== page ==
Are they assuming all costs related to changing nappies in that - bags, changing mat / table, wipes, not sure what else would add up(!)

pitterpatterrain Thu 23-Mar-17 09:27:56

Well, saying that I can see on Asda website that the price per nappy can be as high as 22p (Pampers) but that would still be a lot of nappies used per day

WindyBottoms Thu 23-Mar-17 09:28:45

The nappies cost sounds high. Even a quick look on the ASDA website will show that for £16 you can buy almost 150 of their biggest size nappies for that. Even if the figure included wipes and nappy cream, it would still be high.

And formula and food for a baby would surely be nowhere near £62 per week? confused

If those two sets of figures are so inflated, I'm not sure I'd trust the rest of the figures either.

pitterpatterrain Thu 23-Mar-17 09:32:36

Are they including childminder / nursery costs if people go back to work before 12 months?

pitterpatterrain Thu 23-Mar-17 09:36:14

But in general: sounds like it may be a survey that they have cherry picked for some top-line numbers that match in with whatever they are trying to advocate / sell grin

DermotOLogical Thu 23-Mar-17 09:39:24


Who can afford to spend that? The nappies figure seems ridiculous. As does the extra food. What baby eats £62 of food per week!

steppemum Thu 23-Mar-17 09:45:02

hmm, hand me down moses basket, and most clothes, EBF til 6 months, so that would just be the cost of nappies.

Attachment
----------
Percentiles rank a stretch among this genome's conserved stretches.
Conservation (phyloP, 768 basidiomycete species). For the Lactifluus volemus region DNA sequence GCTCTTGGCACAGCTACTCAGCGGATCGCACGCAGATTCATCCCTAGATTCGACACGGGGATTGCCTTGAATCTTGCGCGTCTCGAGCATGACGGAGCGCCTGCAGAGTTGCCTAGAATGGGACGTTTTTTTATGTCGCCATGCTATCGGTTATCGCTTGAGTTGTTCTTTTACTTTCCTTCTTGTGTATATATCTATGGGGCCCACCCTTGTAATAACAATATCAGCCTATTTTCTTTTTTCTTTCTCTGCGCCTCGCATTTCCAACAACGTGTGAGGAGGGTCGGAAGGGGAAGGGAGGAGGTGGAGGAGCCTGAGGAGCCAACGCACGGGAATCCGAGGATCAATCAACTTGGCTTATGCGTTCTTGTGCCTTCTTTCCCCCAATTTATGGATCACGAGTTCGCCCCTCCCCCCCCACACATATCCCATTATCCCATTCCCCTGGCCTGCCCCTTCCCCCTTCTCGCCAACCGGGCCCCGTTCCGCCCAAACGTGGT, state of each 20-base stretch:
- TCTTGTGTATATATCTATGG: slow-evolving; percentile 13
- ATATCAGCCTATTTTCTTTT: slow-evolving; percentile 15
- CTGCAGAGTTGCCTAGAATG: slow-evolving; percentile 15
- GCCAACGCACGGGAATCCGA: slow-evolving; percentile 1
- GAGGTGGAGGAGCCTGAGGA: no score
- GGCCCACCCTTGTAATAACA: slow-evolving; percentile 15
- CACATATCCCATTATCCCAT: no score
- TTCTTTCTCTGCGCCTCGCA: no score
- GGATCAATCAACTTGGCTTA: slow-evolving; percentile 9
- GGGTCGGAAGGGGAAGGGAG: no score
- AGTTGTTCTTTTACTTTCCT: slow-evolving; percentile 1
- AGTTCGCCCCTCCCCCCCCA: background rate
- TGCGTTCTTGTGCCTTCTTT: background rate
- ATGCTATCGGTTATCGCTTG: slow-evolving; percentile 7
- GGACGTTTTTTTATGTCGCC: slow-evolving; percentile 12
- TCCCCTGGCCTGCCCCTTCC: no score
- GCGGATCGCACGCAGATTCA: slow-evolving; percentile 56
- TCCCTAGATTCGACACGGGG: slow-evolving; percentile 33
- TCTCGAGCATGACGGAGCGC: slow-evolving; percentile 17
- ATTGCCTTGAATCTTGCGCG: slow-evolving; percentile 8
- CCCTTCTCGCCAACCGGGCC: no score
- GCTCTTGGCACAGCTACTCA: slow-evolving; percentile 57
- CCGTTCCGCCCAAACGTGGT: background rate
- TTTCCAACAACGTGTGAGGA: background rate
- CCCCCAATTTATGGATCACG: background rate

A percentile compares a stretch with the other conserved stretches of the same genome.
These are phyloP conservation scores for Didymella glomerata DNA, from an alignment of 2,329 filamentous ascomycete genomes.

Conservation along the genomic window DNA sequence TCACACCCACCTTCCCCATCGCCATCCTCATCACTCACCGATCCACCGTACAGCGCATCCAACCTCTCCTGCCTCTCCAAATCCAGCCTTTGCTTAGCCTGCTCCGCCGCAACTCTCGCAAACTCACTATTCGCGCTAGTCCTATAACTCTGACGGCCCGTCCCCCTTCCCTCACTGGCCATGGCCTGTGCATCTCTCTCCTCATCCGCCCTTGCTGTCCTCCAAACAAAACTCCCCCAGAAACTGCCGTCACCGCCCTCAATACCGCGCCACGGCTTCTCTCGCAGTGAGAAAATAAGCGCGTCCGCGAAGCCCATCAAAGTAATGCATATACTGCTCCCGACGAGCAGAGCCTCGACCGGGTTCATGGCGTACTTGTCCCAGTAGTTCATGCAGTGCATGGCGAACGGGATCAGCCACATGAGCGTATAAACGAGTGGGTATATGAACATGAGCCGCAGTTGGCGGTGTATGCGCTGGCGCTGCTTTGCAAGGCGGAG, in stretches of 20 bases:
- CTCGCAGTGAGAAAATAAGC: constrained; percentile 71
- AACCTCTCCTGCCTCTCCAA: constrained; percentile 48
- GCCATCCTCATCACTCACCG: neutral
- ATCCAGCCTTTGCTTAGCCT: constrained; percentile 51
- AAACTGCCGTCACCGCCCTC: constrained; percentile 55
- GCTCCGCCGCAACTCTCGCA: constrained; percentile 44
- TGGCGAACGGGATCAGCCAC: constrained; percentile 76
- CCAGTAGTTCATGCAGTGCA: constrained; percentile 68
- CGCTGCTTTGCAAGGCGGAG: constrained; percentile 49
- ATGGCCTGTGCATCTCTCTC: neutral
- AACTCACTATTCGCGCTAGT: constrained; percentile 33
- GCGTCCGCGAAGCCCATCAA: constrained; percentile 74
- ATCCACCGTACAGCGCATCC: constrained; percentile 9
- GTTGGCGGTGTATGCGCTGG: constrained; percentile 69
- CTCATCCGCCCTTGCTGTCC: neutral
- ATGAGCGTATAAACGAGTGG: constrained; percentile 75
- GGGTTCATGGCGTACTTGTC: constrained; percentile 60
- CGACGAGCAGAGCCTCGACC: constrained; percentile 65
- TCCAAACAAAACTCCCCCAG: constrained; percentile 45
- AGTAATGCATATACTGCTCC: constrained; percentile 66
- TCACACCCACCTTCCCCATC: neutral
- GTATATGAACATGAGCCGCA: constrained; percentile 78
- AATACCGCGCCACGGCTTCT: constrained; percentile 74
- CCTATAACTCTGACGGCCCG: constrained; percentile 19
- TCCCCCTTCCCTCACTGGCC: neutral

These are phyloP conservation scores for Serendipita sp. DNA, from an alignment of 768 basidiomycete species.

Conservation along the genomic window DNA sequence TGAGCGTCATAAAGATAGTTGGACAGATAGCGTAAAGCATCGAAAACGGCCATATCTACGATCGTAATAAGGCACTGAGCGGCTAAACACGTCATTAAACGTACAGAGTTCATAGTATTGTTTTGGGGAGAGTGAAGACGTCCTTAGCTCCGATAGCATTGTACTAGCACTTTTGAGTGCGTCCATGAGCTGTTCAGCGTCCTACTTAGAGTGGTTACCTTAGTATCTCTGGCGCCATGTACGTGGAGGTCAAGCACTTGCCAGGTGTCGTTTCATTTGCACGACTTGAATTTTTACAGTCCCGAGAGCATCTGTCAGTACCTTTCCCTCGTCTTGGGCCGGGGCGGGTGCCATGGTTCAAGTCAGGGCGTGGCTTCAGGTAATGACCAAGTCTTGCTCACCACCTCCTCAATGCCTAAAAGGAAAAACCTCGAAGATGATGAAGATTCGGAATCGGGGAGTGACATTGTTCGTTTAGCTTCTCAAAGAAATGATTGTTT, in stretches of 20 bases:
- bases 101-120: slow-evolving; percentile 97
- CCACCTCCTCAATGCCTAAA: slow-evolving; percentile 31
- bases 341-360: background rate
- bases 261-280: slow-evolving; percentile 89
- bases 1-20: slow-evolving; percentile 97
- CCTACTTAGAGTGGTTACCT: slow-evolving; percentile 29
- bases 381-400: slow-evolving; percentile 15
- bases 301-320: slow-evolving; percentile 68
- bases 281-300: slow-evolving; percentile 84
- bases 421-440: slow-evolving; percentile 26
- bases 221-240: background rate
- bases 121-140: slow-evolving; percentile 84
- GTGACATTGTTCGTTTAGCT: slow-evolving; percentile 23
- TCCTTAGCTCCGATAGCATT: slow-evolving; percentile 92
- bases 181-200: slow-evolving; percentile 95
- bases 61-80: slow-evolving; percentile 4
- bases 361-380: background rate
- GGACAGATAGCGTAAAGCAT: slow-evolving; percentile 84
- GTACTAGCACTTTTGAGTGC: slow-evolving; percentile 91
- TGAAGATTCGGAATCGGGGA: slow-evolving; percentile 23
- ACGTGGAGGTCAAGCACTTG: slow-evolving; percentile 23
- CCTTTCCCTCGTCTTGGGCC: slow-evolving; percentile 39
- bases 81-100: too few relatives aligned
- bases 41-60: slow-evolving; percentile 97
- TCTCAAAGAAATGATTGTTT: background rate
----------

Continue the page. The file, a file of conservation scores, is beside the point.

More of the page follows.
Seems a bit much.

On the other hand, my BIL and SIL bought lots of beautiful nursery furniture, and spent loads decorating the room, complete with every mod con for baby. She formula fed, so costs of formula plus bottles etc, and bought all new clothes.
She probably did spend that much!

redshoeblueshoe Thu 23-Mar-17 13:06:06

MNHQ - may I suggest you keep away from gin

Delete this thread - and give Alice a verbal warning grin or a prize for the most stupid thread of the day

EnormousTiger Thu 23-Mar-17 13:21:22

Full time childcare either nursery in London or nanny is going to be about £24k for a start so £10k sound utterly unlikely for parents who both work full time! Or else you give up one whole wage and that is going to be losing a similar amount if not more for many people.

A few baby clothes are neither here nor there when you consider childcare costs or loss of a wage.

MrsHathaway Thu 23-Mar-17 14:39:52

But Tiger the survey is about the first year, the cheapest of all (if you don't count loss of earnings). That's what's baffling!

pitterpatterrain Thu 23-Mar-17 14:42:01

EnormousTiger agreed once you start adding in loss of wage and childcare you could end up more than £10k

I could say DD1 "cost" me £7.5k in childcare in her first year but that's because I returned to work when she was 6 months ... if we add other stuff I am sure you could reach the £10k figure but I am not sure what the actual point of it is - a completely averaged out number which varies so much seems a little useless tbh

Mumsnet - why were they asking for a comment?

GooseFriend Thu 23-Mar-17 14:46:36

I would imagine the stats have been skewed as the outliers haven't been removed. If the average earns are in the £20k region and most people also hsve personal debt I do t think there is the room in most people's budget for £10k extra spending.

Neverknowing Thu 23-Mar-17 14:59:05

I probably spend £20 on nappies a month! No way my five month old has cost us that!!